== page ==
Sener Levent expresses doubts whether the will of the Turkish Cypriots will be reflected in the result of a possible referendum on 30 MarchUnder the title "The passion of the minority for referendum", Sener Levent writes in AFRIKA (05.03.03), inter alia, the following:
"What else than treason to ourselves could demanding a referendum without defining the mass of the voters be? For a long time we were getting angry with those who have been saying: 'Turk goes, Turk comes'. We said that they had annihilated us. We have been turned into a minority in our own country. Since 1976 we won no election and we were not able to ensure the majority in the parliament. We have not been able to change Denktas. After every election we lost we have been complaining without anyone listening to us.
Our will is mortgaged. We said that the votes brought from outside decide the result of elections, not our votes. We do not even know how many of us have remained here. However, our annihilation is obvious only by walking around in the streets. Despite that the situation is as described, now we wholeheartedly demand referendum.
If going to referendum without defining who the voters will be is not a suicide, then what else could it be? How could we come out as winners from this election on territories where we have become minority?
Does demanding a referendum with the current voter masses not mean that we knowingly abandoning our own will? Whose will is going to be reflected in this election? Is it going to be our will or the will of those who came from Turkey?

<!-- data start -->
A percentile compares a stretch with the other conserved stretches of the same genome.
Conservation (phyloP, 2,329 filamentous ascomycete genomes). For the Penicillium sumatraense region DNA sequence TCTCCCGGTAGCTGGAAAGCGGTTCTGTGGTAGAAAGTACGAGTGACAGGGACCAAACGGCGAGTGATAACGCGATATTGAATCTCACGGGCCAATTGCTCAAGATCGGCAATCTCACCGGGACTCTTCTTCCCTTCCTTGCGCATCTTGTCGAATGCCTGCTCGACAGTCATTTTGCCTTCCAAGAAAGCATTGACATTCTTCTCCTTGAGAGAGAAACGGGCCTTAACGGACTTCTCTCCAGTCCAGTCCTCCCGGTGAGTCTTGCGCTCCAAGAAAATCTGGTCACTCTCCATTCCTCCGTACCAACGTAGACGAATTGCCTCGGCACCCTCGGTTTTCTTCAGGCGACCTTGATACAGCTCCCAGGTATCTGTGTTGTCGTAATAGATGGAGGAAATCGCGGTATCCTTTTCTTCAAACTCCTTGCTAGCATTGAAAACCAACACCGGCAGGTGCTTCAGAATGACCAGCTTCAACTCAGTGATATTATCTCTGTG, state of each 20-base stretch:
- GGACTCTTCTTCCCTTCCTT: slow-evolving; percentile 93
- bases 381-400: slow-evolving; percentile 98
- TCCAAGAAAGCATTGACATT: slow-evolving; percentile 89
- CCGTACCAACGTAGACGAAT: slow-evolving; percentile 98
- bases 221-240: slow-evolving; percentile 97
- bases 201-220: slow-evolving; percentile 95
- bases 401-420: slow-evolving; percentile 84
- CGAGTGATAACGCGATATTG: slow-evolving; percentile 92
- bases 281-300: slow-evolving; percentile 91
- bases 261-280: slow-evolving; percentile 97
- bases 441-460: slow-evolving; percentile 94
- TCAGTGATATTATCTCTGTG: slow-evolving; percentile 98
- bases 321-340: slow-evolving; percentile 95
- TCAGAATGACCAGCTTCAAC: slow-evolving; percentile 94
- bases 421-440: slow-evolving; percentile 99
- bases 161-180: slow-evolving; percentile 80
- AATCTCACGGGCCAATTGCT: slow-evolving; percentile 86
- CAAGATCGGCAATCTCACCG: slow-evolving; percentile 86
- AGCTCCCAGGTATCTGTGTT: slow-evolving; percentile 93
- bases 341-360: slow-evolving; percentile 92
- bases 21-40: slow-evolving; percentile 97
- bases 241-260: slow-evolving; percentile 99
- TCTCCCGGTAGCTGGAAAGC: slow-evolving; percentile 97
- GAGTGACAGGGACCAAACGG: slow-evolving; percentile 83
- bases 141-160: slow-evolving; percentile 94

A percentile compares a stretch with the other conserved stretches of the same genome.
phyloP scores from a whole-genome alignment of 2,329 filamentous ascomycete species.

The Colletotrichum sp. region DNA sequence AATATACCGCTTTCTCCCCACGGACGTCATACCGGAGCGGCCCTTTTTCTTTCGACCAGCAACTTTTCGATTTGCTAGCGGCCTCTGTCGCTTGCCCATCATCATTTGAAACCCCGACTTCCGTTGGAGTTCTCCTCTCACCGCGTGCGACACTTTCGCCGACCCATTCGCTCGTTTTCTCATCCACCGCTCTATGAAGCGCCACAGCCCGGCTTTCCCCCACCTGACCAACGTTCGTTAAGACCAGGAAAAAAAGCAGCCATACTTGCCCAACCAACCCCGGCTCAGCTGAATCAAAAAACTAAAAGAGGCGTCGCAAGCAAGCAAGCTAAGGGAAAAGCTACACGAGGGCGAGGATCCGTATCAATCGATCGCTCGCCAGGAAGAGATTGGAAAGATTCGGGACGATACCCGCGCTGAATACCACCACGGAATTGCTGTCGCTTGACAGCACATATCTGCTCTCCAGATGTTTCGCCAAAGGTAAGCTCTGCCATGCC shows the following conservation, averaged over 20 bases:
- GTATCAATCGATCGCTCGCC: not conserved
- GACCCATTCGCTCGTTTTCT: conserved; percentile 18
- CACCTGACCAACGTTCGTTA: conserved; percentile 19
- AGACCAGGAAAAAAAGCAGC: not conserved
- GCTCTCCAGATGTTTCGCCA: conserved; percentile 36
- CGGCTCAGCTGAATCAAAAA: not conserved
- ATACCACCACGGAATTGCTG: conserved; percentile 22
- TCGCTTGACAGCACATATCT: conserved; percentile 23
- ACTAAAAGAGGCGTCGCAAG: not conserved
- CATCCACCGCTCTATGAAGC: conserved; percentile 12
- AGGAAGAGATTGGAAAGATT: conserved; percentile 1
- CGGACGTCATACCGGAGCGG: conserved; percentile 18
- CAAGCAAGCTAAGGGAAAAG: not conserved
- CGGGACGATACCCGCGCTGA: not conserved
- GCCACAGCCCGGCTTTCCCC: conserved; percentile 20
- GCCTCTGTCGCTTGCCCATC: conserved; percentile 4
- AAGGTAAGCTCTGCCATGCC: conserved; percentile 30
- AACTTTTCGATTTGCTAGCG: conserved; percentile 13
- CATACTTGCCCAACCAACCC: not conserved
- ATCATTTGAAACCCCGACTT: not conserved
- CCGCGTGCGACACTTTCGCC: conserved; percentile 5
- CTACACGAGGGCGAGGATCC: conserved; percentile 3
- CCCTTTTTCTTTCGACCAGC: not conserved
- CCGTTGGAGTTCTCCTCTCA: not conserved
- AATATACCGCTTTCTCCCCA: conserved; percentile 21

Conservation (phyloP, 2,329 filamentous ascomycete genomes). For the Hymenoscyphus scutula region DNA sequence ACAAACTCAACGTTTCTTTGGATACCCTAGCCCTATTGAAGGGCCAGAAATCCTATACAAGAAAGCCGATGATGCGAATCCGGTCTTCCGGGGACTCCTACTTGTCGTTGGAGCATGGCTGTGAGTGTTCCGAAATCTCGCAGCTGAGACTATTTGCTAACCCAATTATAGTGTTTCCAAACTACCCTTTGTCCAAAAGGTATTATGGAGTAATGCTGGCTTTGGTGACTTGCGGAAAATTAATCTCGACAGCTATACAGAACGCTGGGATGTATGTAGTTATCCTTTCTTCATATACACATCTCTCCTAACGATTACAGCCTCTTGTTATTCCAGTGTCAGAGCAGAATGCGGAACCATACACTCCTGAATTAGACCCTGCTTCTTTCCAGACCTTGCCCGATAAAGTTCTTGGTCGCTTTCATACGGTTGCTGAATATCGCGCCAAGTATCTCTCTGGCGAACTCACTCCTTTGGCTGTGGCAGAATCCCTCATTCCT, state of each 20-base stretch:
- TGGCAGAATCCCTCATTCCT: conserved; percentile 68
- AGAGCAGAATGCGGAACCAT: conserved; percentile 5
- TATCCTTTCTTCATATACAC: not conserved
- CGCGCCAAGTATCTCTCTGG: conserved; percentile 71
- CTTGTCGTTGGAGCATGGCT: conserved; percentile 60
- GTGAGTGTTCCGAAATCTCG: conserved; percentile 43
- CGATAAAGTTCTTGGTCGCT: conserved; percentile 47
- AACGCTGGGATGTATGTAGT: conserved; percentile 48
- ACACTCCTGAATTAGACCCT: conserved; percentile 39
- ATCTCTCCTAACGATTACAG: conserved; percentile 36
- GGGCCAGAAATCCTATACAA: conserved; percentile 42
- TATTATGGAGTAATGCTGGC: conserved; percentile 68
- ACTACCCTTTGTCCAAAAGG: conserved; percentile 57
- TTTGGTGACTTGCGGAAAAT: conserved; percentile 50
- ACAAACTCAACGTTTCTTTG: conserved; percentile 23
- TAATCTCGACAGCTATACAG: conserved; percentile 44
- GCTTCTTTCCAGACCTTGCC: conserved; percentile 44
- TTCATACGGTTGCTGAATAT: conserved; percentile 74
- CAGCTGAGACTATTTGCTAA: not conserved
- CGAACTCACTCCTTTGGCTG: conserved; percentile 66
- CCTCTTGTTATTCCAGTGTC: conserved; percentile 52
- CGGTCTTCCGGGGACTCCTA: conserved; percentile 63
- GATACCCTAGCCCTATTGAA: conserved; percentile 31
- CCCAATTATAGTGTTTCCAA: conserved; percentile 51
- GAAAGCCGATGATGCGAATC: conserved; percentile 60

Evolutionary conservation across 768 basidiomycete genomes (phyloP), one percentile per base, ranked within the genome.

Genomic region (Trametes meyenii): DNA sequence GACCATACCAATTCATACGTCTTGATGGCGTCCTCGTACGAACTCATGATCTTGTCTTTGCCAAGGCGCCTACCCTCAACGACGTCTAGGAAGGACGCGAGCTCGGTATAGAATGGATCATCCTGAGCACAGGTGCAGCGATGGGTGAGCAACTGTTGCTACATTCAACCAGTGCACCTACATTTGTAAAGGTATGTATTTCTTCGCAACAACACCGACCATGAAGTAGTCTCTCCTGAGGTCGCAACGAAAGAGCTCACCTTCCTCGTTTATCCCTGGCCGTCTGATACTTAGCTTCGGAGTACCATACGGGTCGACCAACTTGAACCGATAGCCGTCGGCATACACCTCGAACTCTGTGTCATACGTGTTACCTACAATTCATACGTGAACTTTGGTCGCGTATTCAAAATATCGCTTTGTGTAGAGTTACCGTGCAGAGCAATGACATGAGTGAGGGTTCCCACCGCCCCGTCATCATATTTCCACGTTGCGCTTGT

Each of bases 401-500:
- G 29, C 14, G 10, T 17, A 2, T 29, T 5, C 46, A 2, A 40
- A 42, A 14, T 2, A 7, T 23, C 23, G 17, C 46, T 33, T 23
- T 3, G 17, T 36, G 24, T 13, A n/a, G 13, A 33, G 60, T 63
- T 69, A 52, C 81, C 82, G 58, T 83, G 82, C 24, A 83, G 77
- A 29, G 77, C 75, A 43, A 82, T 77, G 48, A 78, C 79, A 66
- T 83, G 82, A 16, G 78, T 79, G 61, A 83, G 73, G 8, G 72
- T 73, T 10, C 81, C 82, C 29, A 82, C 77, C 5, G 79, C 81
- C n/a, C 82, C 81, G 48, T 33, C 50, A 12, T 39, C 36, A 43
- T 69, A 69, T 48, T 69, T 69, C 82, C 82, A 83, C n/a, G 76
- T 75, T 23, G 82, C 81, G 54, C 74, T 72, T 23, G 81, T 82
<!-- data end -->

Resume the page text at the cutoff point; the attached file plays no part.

Where is this referendum, which we demand with such enthusiasm in the streets without having any objections regarding the voter masses, leading us? .
Do we officially register that we have no political will and we 'voluntarily ' leave our brothers from Turkey, whom we trust so much, to say the last word. .
If the voters are the same and if to these voters new citizens have been added, then is accepting this situation and going to referendum not like leaving the last word to those who came from Turkey?
Think for a while. We are the minority and we shall not be able to take this most important decision in our history. Our 'new citizens' will take this decision. And as after every election, which is conducted for the show, our experienced officials will tell us: This is your will.
What has happened to us? Why are we deceiving ourselves? .Why are we not demanding a settlement in which the Turkish Cypriots will be the majority before we demand a referendum? .".
 Denktas arrives for crucial Cyprus summitUnder the above title, Turkish Daily News (05.03.03) carries the following analysis on Mr Denktas' visit to Ankara by Yusuf Kanli and Mete Belovacikli: